This road is on the northern edge of the parish churchyard, and runs from Church Road, eastward to north of Edmund Road. Later renamed Miles Road.
Not shown in the 1891 street directory, but is in the 1896 edition, suggesting that it was built in the early or mid 1890s.
1896 street directory:
Elm Villa, Robert HANCOCK, market gardener
1, Henry EARLE
2, Daniel GRIFFIN
3, James SMITH
The location of the Clifton Cottages ca be deduced from the 1925 street directory as they are shown past Edmund Road.
From the 1915 street directory:
Miles Lane, from Church Road.
Robert Charles GUNN, florist, (Elm Villa)
Norman, Smee & Dodwell, varnish manufacturers
From the 1925 street directory:
Miles Lane, from Church Road to Field Gate Lane.
Arthur J. PARKER (Abingdon house)
Robert SMITH (Abingdon house)
George WRIGHT (Raleigh House)
1a, William GRAHAM
1, James William NICHOLAS
2a, Charles GOULD
2, George KELSEY
3a, Reginald Edward WEEKES
3, Oliver CHARMAN
4a, Robert JOHNSTON
4, George FRANCIS
5a, Arthur STARKEY
5, Frederick MONEY
6a, Robert Henry SIMS
6, George COLE
Robert GUNN, florist (The Nursery)
15, Herbert VINCER
14, John Orlando EDMUNDS
13, Charles Duncan BALLARD
12, Balantyne SEARS
10, Thomas BROWN
9, George Alfred BOURNER
8, Mrs PARK
7, Frank WHEELER
6, William PAGE
5, Charles PICKETT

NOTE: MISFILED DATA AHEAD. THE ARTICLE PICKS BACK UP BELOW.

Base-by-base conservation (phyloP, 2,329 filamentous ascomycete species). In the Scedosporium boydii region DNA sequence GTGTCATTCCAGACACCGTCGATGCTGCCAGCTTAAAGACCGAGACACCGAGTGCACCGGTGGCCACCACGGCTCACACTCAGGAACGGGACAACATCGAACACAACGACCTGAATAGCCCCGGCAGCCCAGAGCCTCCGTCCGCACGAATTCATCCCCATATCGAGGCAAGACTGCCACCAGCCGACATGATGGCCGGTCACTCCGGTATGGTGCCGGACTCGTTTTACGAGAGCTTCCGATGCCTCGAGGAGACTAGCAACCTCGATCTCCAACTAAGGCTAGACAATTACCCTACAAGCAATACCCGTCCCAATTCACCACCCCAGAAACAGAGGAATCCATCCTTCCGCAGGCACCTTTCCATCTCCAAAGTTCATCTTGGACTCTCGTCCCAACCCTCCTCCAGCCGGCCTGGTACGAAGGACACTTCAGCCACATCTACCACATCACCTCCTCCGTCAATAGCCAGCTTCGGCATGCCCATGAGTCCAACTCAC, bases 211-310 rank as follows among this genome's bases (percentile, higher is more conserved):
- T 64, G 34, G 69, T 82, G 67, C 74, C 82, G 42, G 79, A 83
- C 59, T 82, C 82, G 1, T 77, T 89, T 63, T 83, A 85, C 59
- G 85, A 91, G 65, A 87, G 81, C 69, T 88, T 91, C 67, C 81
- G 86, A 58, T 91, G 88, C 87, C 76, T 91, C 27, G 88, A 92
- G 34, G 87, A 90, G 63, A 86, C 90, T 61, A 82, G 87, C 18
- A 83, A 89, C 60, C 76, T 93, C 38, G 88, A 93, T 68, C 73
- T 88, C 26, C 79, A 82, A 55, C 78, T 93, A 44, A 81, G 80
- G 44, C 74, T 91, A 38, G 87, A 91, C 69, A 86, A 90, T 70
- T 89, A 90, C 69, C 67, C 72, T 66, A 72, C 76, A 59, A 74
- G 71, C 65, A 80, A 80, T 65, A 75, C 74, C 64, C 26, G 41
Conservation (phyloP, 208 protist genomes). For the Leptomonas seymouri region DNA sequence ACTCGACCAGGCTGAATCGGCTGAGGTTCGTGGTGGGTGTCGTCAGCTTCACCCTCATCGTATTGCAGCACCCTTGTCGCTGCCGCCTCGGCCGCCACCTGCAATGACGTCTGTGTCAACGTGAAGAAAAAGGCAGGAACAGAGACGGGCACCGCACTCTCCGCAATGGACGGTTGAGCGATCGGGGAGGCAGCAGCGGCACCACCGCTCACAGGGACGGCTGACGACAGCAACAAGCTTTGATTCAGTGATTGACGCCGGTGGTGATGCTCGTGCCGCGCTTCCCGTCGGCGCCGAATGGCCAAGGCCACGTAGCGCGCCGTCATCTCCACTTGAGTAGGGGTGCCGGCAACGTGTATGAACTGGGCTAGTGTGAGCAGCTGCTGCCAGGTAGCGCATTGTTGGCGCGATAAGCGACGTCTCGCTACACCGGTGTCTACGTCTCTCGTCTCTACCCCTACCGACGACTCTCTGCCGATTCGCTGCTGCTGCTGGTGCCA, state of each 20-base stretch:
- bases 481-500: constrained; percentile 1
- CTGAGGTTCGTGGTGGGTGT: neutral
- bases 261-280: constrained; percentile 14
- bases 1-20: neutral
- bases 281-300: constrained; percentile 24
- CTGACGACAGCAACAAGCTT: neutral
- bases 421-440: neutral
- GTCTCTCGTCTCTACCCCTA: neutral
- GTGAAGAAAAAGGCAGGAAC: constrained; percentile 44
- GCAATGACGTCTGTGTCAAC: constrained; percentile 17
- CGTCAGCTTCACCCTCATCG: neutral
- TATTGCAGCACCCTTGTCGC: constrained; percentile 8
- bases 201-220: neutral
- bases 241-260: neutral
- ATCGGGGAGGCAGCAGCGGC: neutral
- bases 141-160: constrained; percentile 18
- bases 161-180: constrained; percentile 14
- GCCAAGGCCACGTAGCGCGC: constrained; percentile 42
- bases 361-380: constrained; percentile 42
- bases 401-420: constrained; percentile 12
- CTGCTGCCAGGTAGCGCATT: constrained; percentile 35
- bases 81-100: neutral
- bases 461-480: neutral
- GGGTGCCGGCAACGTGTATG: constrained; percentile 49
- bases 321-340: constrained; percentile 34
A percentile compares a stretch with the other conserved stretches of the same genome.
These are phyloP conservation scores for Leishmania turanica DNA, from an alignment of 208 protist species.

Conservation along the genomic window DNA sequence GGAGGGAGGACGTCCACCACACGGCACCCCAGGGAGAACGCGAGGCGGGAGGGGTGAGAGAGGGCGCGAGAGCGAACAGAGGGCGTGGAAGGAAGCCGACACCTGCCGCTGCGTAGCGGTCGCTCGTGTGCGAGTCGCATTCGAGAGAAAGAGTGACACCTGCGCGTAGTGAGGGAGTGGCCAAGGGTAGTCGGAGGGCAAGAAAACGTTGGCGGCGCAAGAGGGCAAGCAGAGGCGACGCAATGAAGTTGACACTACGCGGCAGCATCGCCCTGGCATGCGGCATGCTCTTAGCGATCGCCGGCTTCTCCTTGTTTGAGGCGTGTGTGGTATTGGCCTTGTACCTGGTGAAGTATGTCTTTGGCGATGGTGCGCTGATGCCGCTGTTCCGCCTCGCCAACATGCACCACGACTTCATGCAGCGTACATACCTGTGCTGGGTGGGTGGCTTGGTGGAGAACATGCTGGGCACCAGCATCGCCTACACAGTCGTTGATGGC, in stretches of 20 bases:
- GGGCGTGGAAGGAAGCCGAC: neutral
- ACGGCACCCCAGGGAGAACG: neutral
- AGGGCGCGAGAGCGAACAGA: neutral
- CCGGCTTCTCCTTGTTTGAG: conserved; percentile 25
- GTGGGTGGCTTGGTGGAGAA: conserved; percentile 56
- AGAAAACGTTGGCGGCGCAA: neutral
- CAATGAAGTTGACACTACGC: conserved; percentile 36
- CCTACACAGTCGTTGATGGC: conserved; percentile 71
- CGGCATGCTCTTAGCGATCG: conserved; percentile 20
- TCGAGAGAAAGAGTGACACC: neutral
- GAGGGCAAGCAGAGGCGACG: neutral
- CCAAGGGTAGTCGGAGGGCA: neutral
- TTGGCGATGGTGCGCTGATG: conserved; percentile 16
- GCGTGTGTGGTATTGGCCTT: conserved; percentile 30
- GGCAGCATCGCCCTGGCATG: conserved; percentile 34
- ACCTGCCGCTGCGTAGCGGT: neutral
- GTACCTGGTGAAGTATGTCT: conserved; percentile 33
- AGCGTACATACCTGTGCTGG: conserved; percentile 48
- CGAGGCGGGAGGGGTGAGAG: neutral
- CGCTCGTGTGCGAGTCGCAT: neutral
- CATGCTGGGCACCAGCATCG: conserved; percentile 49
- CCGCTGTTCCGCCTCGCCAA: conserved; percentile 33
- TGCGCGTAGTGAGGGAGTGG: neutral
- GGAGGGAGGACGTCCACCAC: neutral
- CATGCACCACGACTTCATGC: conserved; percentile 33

4, Kenneth ENEVER
3, Thomas WEST
2, James CRUTCH
1, Eli NORTH
Norman, Smee & Dodwell, varnish manufacturers
Edward ABREHART, market gardener
R.J. Hamer & Son, varnish manufacturers
3, William Henry NORTH
2, Edward NORTH
2, A.F. NORTH, boot repairer
1, Charles BUNCE
… here is Edmund Road
3, Robert SAYERS
2, Daniel GRIFFITHS
1, William SAYERS
World War 1 Connections
Private Hubert Cole
From the Surrey Recruitment Registers:
F ABREHART of 1 Miles Lane, aged 21 Years 10 Months, Carman. Volunteered with the Derby Scheme on 24 February 1916 to the Royal Field Artillery.
C H BOWDERY of 4 Miles Lane, aged 26 Years, Carman. Volunteered with the Derby Scheme on 13 May 1916 to the Royal Engineers (3/1st Kent).
J L CRAWFORD of 6 Abingdon Terrace, Miles Lane, aged 32 Years, Motor Driver. Conscripted on 7 May 1917 to the Army Service Corps (mt).
C JAMES of 2 Miles Lane, aged 23 Years 5 Months, Dustman. Conscripted on 2 December 1915 to the Labour Centre.
W H NORTH of 3 Simmons Cottages Miles Lane, aged 36 Years, Scaffolder. Conscripted on 6 June 1916 to the Royal Engineers.
G C S SPOONER of Abingdon House Miles Lane, aged 30 Years 10 Months, Conductor. Volunteered with the Derby Scheme on 12 December 1915 to the Huntingdonshire Cyclists (2/1st Batn).
R VARNHAM of 12 Miles Lane, aged 34 Years, Labourer. Volunteered on 13 January 1915 to the East Surrey Regiment.
T WEST of 3 Miles Lane, aged 40 Years, Labourer. Volunteered with the Derby Scheme on 11 December 1915 to the Durham Light Infantry (5th Batn).
W WEST of 3 Miles Lane, aged 35 Years, Labourer. Conscripted on 6 March 1917 to the Bedfordshire Regiment (30th Inf Lab Coy).
F W WHEELER of 7 Miles Lane, aged 39 Years, Lamplighter. Volunteered with the Derby Scheme on 11 December 1915 to the Royal West Surrey Regiment (9th Batn).
W E WILKS of 4 Miles Lane, aged 39 Years 5 Months, Horsedealer. Volunteered with the Derby Scheme on 8 March 1916 to the Royal West Surrey Regiment.
Maps are reproduced with the permission of the National Library of Scotland.